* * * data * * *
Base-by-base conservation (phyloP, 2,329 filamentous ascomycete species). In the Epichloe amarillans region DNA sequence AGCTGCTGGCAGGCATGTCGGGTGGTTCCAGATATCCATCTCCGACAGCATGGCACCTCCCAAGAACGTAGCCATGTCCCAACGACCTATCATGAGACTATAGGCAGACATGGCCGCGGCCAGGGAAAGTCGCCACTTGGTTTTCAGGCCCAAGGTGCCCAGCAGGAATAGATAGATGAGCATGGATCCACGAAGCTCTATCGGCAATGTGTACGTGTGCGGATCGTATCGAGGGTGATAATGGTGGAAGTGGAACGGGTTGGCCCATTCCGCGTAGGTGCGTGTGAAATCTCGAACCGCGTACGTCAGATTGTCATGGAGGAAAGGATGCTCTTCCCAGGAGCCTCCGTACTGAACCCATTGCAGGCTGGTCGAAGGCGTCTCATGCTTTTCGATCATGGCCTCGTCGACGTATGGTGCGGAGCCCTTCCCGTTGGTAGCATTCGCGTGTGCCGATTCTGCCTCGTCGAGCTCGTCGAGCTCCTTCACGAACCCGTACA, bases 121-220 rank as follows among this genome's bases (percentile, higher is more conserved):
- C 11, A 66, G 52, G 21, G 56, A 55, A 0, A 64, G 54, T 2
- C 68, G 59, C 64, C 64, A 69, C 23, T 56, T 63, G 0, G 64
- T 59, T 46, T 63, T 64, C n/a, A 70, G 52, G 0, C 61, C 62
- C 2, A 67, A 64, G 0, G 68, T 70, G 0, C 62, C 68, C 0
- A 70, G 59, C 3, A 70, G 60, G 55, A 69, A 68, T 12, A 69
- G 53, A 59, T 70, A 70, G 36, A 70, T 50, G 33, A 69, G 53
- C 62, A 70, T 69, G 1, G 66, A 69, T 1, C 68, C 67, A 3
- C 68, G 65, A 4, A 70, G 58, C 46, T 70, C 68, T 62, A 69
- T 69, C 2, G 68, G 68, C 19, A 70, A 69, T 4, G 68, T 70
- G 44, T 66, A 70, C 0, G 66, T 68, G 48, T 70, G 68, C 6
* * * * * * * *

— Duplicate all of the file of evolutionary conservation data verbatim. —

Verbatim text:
Base-by-base conservation (phyloP, 2,329 filamentous ascomycete species). In the Epichloe amarillans region DNA sequence AGCTGCTGGCAGGCATGTCGGGTGGTTCCAGATATCCATCTCCGACAGCATGGCACCTCCCAAGAACGTAGCCATGTCCCAACGACCTATCATGAGACTATAGGCAGACATGGCCGCGGCCAGGGAAAGTCGCCACTTGGTTTTCAGGCCCAAGGTGCCCAGCAGGAATAGATAGATGAGCATGGATCCACGAAGCTCTATCGGCAATGTGTACGTGTGCGGATCGTATCGAGGGTGATAATGGTGGAAGTGGAACGGGTTGGCCCATTCCGCGTAGGTGCGTGTGAAATCTCGAACCGCGTACGTCAGATTGTCATGGAGGAAAGGATGCTCTTCCCAGGAGCCTCCGTACTGAACCCATTGCAGGCTGGTCGAAGGCGTCTCATGCTTTTCGATCATGGCCTCGTCGACGTATGGTGCGGAGCCCTTCCCGTTGGTAGCATTCGCGTGTGCCGATTCTGCCTCGTCGAGCTCGTCGAGCTCCTTCACGAACCCGTACA, bases 121-220 rank as follows among this genome's bases (percentile, higher is more conserved):
- C 11, A 66, G 52, G 21, G 56, A 55, A 0, A 64, G 54, T 2
- C 68, G 59, C 64, C 64, A 69, C 23, T 56, T 63, G 0, G 64
- T 59, T 46, T 63, T 64, C n/a, A 70, G 52, G 0, C 61, C 62
- C 2, A 67, A 64, G 0, G 68, T 70, G 0, C 62, C 68, C 0
- A 70, G 59, C 3, A 70, G 60, G 55, A 69, A 68, T 12, A 69
- G 53, A 59, T 70, A 70, G 36, A 70, T 50, G 33, A 69, G 53
- C 62, A 70, T 69, G 1, G 66, A 69, T 1, C 68, C 67, A 3
- C 68, G 65, A 4, A 70, G 58, C 46, T 70, C 68, T 62, A 69
- T 69, C 2, G 68, G 68, C 19, A 70, A 69, T 4, G 68, T 70
- G 44, T 66, A 70, C 0, G 66, T 68, G 48, T 70, G 68, C 6